Wednesday, December 24, 2014

Eurasian Wigeon at Lake Hodges

Eurasian Wigeon
Eurasian Wigeon. Lake Hodges, California. December 14, 2014. Greg Gillson.
The Eurasian Wigeon replaces the American Wigeon as a common duck in Europe and Asia. Some of the Arctic Asian breeding Eurasian Wigeons, however, migrate south via Alaska to winter along the West Coast of North America. Likewise, a smaller number of European breeders make their way via Greenland to winter along the Atlantic coasts of North America.

In San Diego the Eurasian Wigeon is a rare bird, but not overly so. It averages up to about 10 reports per year. I actually saw one in January, so this is my second of the year. Both birds I had heard about in advance. This bird, however, was only reported once, in late November, without any follow up. So I decided to see if it was still around.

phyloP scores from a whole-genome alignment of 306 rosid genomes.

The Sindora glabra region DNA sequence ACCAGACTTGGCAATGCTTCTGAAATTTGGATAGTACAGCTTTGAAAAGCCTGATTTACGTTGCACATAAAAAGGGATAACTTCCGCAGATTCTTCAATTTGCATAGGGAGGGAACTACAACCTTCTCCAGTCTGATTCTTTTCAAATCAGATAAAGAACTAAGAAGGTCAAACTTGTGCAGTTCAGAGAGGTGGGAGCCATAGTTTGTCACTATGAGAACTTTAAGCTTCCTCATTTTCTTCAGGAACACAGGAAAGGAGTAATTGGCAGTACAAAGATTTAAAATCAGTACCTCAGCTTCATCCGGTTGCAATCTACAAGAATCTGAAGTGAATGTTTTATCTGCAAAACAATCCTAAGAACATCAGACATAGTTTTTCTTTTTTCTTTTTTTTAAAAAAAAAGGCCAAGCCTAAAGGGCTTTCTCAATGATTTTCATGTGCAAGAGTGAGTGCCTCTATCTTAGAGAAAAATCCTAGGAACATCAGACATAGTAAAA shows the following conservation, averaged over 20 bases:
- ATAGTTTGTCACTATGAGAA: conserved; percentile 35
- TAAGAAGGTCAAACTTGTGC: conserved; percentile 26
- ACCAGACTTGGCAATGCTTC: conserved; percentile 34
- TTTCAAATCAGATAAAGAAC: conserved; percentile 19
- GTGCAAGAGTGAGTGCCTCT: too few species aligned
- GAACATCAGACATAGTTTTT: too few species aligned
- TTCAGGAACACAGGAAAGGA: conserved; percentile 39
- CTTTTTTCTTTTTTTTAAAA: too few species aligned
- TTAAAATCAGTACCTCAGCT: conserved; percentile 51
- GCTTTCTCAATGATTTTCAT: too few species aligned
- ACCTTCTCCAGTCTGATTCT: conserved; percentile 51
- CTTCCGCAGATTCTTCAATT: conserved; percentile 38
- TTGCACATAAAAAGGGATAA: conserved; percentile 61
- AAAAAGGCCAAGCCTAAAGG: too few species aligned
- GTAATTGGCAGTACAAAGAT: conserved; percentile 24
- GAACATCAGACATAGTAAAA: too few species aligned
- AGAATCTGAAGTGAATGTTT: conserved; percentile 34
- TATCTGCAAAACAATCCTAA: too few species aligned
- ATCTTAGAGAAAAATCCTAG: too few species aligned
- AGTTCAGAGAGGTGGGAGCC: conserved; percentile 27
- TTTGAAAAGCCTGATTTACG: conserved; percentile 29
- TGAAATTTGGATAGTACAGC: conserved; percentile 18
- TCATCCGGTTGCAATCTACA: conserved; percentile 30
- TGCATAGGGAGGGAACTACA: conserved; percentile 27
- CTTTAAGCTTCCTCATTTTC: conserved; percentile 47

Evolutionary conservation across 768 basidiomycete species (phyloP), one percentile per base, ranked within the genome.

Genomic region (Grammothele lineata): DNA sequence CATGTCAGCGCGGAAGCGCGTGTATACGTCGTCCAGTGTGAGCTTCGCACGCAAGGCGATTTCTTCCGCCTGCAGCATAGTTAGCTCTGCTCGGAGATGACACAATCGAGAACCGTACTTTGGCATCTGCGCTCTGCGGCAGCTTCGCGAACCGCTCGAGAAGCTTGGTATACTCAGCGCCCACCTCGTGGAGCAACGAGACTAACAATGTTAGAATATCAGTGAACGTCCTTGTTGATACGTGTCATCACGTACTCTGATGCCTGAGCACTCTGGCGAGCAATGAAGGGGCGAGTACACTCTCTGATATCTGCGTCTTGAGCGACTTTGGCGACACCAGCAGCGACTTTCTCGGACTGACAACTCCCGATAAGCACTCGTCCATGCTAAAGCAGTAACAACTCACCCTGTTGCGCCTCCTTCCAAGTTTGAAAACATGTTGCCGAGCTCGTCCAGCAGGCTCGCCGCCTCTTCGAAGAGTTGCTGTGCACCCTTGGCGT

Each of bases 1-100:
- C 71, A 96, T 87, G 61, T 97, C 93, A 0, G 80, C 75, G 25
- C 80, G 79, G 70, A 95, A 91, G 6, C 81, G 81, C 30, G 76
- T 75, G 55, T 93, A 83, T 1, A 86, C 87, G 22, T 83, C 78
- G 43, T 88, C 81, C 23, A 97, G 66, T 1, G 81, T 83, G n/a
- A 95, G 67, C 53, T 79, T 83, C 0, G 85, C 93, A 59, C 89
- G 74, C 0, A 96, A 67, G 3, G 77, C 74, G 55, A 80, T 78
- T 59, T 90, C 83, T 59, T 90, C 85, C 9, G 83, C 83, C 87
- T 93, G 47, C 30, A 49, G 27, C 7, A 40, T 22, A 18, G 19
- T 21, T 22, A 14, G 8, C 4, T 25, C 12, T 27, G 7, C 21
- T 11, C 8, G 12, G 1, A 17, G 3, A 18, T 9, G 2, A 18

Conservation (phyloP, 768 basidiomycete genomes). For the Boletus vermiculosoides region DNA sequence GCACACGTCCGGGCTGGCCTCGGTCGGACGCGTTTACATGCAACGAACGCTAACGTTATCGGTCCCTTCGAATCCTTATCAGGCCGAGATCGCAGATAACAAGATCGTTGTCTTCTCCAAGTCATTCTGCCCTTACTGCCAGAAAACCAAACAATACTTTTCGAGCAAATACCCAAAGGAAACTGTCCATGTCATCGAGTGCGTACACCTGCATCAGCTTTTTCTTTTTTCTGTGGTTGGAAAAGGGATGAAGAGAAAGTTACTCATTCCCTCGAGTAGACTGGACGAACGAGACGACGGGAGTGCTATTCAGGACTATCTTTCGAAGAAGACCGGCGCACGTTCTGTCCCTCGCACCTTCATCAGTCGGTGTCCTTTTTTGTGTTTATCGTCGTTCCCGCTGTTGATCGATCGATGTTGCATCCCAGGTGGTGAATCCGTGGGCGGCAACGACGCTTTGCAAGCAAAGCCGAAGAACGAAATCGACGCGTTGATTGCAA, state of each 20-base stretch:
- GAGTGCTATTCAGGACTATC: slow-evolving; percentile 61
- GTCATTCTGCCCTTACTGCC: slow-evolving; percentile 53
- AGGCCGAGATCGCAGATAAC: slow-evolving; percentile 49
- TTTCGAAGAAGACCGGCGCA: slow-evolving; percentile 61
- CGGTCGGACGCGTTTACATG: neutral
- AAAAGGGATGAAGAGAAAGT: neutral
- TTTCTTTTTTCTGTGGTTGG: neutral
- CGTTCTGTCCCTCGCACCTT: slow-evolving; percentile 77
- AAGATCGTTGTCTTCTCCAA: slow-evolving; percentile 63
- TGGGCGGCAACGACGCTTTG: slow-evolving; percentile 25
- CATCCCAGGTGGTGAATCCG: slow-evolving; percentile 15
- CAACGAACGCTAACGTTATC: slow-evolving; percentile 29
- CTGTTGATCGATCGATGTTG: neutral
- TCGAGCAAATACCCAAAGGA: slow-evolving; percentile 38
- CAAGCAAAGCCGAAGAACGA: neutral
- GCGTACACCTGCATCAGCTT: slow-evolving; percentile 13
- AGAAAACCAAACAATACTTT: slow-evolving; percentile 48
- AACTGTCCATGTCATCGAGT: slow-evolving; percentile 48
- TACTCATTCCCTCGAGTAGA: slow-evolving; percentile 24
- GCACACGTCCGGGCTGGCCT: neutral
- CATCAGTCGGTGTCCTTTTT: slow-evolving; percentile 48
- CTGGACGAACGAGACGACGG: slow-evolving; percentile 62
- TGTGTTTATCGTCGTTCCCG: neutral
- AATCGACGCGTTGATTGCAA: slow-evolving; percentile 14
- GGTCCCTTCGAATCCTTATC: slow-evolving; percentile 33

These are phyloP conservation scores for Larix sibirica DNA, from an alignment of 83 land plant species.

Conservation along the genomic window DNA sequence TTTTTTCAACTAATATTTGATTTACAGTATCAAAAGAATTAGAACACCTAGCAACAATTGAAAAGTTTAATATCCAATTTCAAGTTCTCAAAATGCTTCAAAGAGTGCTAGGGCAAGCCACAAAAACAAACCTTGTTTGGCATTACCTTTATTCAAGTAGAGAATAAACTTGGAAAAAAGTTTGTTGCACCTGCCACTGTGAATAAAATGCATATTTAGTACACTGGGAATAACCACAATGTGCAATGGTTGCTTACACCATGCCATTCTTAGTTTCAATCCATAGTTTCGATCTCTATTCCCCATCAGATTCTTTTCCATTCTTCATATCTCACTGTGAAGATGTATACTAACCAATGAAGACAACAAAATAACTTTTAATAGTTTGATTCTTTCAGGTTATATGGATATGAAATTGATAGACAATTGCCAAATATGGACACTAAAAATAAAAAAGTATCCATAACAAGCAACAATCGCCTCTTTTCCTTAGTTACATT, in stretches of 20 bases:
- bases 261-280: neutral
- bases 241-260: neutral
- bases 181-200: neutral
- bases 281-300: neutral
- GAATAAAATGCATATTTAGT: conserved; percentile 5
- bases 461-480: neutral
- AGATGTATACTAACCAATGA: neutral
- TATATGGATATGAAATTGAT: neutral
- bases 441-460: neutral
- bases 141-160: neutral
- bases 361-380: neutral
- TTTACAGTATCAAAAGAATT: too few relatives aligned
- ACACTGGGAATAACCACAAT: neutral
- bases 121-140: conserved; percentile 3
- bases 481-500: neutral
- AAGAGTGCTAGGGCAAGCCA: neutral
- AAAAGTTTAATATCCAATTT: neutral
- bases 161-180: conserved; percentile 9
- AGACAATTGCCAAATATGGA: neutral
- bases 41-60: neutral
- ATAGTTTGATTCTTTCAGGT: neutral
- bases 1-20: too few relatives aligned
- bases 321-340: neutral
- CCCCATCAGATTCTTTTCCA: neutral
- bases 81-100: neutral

For identification comparison, here is a recent photo of American Wigeons at Woodland Park in San Marcos.

American Wigeon
American Wigeon. San Marco, California. November 27, 2014. Greg Gillson.
Wigeons usually occur in large flocks consisting of bright adult males and duller immature males and brown females. Rather than concentrating on finding that cinnamon head of Eurasian Wigeon in all those many gray and brown-headed ducks, it is easier to scan for the pale gray sides among all the pinkish-sided American Wigeons.

Eurasian Wigeon
Eurasian Wigeon. Lake Hodges, California. December 14, 2014. Greg Gillson.
Don't make this ID mistake, though! The duck below is Green-winged Teal. It is smaller than a wigeon, but has gray sides and chestnut head. I've seen beginners misidentify the abundant teal as the rare wigeon.

Green-winged Teal
Green-winged Teal. Hillsboro, Oregon. February 16, 2009. Greg Gillson.

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